Passive Solar, Sustainable Design
The client’s brief was for a small but comfortable Passive Solar home to fit this unique rural site with its restricted building platform due to soft ground. My solution was to create a very compact yet interesting dwelling using the limited loft areas as mezzanine bedrooms to the main living that also enabled better heat circulation and the impression of more space.
Spaces under the loft are only 2.1m stud height so the ceiling was left off in the kitchen to create more volume here while making a feature of the floor joists texture. The Cook house is also entered in the ADNZ/Resene Regional Design Awards 2009.
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KANUKA 3BR - Full Set Drawings
The original 3 BR version of this popular passive solar cottage with mezzanine bedrooms. Materials are Black Onduline corrugated cladding with Macrocarpa timber facings to windows and corners.
I have produced a building that needs virtually no additional heating with early morning air temperatures being reported at 16 degrees even after frosty nights. The radiant heat of a passive solar home creates comfort levels that allow slightly lower air temperatures without discomfort because all internal materials are radiating heat as they cool down. The log fire installed as back up heating is hardly ever used, yet even here the adobe veneer mass wall stores excess heat from the fire for later use.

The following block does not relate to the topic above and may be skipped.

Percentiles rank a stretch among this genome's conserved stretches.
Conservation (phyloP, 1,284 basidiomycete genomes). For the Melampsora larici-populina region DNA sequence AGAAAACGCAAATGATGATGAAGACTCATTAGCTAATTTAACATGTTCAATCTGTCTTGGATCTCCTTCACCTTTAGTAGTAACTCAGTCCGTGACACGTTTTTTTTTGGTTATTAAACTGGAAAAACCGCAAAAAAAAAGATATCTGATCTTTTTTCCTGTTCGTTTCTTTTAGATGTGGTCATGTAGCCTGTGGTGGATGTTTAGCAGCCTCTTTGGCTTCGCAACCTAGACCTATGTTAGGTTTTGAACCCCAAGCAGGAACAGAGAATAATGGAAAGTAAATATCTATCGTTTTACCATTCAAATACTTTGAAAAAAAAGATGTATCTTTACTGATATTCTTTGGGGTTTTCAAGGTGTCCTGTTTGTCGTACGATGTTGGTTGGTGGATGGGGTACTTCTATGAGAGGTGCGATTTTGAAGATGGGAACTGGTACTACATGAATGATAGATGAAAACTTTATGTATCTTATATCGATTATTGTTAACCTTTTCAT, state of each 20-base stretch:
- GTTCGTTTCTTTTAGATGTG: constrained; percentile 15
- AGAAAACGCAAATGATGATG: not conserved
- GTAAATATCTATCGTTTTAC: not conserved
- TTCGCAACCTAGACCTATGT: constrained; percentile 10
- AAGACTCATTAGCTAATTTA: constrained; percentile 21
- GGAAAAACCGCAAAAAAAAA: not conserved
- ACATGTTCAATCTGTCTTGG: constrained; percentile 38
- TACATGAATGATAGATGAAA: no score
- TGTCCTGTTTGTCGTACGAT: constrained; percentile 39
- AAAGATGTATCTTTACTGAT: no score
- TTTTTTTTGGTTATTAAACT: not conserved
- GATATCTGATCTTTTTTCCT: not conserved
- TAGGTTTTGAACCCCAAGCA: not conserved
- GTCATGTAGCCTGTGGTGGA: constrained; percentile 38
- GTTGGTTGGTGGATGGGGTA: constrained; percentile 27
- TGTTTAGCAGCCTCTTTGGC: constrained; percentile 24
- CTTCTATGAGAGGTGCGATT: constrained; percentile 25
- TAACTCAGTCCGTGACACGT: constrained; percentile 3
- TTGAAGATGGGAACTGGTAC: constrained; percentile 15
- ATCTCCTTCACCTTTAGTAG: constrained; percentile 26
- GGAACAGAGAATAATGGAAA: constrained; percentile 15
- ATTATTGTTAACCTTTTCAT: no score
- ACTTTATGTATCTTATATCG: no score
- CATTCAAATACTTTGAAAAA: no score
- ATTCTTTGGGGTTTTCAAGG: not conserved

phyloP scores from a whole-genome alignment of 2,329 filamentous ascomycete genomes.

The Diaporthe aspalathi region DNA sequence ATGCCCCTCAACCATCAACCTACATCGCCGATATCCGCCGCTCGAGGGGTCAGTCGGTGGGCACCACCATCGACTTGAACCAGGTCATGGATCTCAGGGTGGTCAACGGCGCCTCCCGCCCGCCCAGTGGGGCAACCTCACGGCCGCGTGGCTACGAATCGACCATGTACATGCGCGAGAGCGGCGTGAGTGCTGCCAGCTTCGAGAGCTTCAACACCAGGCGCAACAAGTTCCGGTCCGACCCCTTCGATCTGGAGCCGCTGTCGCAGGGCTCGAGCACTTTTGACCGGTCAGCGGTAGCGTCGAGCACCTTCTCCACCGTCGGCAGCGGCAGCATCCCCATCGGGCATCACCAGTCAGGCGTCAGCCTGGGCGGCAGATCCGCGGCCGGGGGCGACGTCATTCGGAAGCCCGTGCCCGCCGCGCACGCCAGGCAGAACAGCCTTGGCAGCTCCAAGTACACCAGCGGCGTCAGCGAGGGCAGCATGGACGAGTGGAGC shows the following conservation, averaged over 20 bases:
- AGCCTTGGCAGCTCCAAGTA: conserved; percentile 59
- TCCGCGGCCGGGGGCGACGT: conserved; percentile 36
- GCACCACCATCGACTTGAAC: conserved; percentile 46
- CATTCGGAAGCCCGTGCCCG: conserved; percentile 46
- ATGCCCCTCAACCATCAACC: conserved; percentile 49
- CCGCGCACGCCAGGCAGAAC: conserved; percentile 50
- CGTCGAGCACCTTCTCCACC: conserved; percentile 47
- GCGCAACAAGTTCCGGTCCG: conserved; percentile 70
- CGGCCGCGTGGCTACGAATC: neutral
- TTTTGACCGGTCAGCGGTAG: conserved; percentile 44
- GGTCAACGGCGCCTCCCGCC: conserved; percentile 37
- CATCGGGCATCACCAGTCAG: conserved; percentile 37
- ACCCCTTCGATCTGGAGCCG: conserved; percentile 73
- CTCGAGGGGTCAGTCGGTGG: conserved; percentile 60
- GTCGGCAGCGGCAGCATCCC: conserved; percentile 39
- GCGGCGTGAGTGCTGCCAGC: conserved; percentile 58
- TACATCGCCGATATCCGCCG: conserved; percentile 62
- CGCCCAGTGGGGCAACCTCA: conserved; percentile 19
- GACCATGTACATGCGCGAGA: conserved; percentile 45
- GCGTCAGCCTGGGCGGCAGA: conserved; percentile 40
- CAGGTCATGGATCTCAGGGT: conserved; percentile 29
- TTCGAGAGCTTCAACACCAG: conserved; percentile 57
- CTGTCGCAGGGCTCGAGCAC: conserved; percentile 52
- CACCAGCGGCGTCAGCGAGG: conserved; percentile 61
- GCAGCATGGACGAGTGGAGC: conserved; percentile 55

The two main north solar gain glazed openings are supplemented by three Velux roof windows which compensate for high sun angles in spring and early summer when solar gain is still needed to warm the thermal mass. These roof lites also enable views to be seen from the loft bedrooms and allow passive ventilation in summer.
Onduline corrugated cladding (a low cost recycled cardboard product) is used outside with local stained Larch timber facings at corners and windows etc. All building envelope elements are fully insulated with Nelson’s own Latitude ‘Woolbloc’ insulation while the 150 thick exposed concrete floor slab (for extra thermal mass) is insulated both under and around the perimeter with polystyrene. The floor is finished with Bio Paints ‘Stone Oil’. Locally produced cement-free adobe blocks make up the feature wall that contributes also to the thermal mass.
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